teachings regarding God's disfavor toward the Jewish people, or with the jihadi necessity of reclaiming lost Islamic lands. Yet in conferences heavily attended by Westerners, this movement can stress its impeccable Christian non-violent credentials.

Surely there must be a better way to raise prayer for Palestinian Arabs, to encourage intercession for their spiritual and physical needs, and to cultivate a heart of love and outreach to them on the part of the international body of Messiah without instigating a denial of Israel's gifts, a mocking of her calling, and a fostering of anti-Israeli sentiment, while simultaneously teaching a rehashed form of Replacement Theology spiced up with leftist civil disobedience.

Is this truly the best that Palestinians have to offer as a gift to lay before the feet of Yeshua, the King of Israel who is seated on David's throne?

Christian Zionism and social justice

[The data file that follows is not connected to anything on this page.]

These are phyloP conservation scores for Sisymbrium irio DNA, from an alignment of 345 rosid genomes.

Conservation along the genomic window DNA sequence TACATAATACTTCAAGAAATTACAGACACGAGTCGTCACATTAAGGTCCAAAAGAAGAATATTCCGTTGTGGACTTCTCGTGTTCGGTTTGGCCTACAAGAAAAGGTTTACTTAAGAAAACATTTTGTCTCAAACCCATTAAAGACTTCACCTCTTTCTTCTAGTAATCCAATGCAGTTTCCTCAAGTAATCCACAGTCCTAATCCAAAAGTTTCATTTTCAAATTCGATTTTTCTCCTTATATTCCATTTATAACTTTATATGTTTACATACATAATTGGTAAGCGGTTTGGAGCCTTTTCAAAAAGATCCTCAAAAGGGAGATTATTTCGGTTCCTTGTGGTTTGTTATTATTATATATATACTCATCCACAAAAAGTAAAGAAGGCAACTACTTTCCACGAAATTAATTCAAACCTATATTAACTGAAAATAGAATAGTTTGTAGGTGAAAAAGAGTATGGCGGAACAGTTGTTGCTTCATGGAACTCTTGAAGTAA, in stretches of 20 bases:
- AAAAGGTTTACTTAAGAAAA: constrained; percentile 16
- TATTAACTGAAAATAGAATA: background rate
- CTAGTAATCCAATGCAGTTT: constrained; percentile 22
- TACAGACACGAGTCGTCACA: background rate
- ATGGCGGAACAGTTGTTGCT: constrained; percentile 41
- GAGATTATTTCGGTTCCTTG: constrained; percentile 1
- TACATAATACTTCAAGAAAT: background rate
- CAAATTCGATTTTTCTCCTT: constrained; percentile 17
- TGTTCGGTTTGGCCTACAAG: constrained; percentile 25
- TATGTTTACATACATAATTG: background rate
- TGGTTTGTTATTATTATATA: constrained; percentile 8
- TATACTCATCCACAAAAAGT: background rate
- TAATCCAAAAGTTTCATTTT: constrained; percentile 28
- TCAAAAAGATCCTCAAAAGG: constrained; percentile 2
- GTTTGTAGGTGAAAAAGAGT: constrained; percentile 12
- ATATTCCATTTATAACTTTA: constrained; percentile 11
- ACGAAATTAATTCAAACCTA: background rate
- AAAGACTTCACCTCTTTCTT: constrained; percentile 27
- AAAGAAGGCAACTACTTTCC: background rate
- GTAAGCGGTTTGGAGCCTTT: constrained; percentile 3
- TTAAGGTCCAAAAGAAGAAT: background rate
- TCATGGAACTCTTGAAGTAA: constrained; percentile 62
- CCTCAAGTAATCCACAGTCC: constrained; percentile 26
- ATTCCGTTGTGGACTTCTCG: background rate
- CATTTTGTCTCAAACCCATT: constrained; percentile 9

MALCOLM HEDDING, Jerusalem Post -Christian Edition—

Certain segments of Evangelical Christianity are being drawn away from the movement’s traditional support for Israel by those claiming the moral high ground in advocating for “social justice.” Many of these liberal, anti-Israel Evangelicals showed up at the recent “Christ at the Checkpoint” conference in Bethlehem.

They invariably view Israel as an occupying power oppressing the Palestinians. They use Israel’s security “wall” as a prominent symbol of the “injustices” being committed against the Palestinians. One has to admit that the imagery is powerful, and it takes well-informed minds to counter them.

The lack of information has started to dupe many Evangelicals, who are being shamed into abandoning Israel because of the charge that they are uncompassionate and blocking peace.

Indeed, this new initiative aims to totally discredit pro-Israel Evangelicals with clever lies and distortions. As David Solway recently observed, “The usual understanding of Israel as an aggressive, colonial, apartheid state robbing the Palestinians of their heritage is quite possibly the greatest political scam of modern times. It is the outcome of a mixture of historical amnesia, ideological prejudice and reflex hostility, which keep it mindproof.”